5 essential things to know about hyperhidrosis

5 essential things to know about hyperhidrosis

While sweating is normal, excessive sweating can be a cause for concern. A condition called hyperhidrosis causes excessive sweating. This condition is also known as sudorrhea or polyhidrosis. The sweating caused by this condition can affect a part or the entire body. Hyperhidrosis can cause extreme discomfort and, in some cases, can be a reason for embarrassment too. Here are a few things to know about excessive sweating or hyperhidrosis.

The causes of hyperhidrosis depend on the type of the condition. Primary hyperhidrosis is a genetic disorder that is caused mostly due to an abnormality in the sweat glands. The glands are triggered whenever the nerves overact. Secondary hyperhidrosis is caused due to an underlying health condition. These include diabetes, gout, spinal cord injury, menopause, obesity, hyperthyroidism, mercury poisoning, and among others. The use of certain medications can also cause excessive sweating.

One of the most prominent symptoms experienced by people with hyperhidrosis is excessive sweating for more than six months. An episode of excessive sweating may last for a week. These episodes will be frequent over a period of six months or more, disrupting normal everyday activities. Other symptoms include wet or clammy palms and soles of feet. A person may also experience frequent skin infections and irritations.

The diagnosis begins by conducting blood and urine tests to eliminate other underlying health problems that may be the reason behind excessive sweating. The pattern of sweating will be analyzed. Furthermore, patients have to answer a questionnaire regarding the severity of the condition, how it has affected the patient’s daily life, and how they manage the various symptoms. In some cases, doctors also use the thermoregulatory sweat test to diagnose hyperhidrosis. In this test, a particular powder is used to detect excessive sweating. This powder is sensitive to moisture and changes color when exposed to sweat.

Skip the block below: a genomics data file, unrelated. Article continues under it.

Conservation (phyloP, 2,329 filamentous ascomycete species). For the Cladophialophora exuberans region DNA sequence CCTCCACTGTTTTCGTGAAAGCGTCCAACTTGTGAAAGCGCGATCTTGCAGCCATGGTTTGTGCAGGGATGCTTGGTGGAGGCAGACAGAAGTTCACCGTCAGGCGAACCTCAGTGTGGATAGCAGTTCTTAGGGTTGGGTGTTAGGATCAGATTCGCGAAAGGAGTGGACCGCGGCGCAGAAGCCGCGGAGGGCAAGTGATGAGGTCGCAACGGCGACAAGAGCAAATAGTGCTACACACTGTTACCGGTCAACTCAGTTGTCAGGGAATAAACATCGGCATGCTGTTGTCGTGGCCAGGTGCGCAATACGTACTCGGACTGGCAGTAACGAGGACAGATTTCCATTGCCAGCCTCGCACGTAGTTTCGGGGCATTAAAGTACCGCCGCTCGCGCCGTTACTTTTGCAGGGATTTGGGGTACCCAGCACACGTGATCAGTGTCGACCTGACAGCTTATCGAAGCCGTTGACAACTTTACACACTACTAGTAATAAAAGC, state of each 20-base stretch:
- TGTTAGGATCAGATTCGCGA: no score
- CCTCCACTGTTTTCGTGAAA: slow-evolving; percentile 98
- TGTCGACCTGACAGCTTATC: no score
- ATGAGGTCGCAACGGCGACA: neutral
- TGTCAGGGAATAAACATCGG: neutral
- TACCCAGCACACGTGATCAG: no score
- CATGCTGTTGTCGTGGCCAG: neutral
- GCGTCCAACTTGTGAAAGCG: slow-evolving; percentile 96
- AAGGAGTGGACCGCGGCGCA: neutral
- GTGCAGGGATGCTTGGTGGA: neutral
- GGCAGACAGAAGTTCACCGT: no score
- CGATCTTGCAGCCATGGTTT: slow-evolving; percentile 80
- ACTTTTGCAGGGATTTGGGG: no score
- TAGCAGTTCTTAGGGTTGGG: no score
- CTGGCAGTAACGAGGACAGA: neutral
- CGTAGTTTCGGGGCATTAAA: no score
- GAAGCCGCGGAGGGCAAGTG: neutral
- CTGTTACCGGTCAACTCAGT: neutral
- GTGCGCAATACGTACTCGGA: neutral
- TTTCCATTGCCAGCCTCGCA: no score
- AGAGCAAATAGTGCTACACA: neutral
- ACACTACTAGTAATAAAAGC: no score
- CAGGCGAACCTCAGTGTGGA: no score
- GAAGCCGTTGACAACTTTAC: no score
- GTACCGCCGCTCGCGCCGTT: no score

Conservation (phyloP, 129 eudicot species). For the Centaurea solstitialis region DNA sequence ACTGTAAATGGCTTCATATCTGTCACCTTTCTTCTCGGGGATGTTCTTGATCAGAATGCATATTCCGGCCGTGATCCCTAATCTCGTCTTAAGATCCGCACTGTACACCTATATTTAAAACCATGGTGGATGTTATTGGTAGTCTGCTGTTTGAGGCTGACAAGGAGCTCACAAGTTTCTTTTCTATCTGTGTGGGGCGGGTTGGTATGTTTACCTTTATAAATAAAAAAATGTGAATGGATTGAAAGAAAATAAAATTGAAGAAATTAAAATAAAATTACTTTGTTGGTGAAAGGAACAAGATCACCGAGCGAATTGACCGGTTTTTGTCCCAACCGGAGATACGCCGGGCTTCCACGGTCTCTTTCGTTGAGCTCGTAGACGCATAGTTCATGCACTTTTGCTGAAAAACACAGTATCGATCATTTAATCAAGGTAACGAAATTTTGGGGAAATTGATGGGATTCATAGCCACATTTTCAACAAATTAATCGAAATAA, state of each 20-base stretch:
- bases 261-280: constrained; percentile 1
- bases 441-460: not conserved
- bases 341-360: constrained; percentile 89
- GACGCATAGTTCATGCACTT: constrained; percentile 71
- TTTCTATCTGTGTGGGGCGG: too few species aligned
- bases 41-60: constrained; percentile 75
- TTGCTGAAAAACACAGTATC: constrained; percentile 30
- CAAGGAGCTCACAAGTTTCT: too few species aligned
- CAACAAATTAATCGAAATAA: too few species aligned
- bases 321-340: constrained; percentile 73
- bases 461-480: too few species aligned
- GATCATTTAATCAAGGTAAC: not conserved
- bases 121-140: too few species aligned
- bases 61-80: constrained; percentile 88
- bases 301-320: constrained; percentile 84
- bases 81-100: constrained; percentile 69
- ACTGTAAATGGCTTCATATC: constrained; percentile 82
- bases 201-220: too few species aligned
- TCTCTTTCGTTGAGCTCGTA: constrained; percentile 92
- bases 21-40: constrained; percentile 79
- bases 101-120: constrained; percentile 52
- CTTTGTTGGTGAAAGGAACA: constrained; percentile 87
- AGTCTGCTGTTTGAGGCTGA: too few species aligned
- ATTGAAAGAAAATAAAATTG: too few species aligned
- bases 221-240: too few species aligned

Excessive sweating or hyperhidrosis is treated by a dermatologist or a skin specialist. They usually recommend a slew of treatments that involve the sweat glands. Common treatment methods include iontophoresis, botulinum toxin (Botox), and endoscopic thoracic sympathectomy. The use of anticholinergic medications is also effective in the treatment of excessive sweating.

Lifestyle changes
Along with treatments prescribed by doctors, one can also make some lifestyle changes for better management of hyperhidrosis symptoms. Using prescription antiperspirants containing aluminum chloride can plug the sweat glands and prevent excessive sweating. Armpit shields are also available to protect clothes from sweat. Instead of wearing tight-fitting clothes made from synthetic fiber, opt for loose, breathable clothes made from natural fibers. The same is applicable for shoes and socks.

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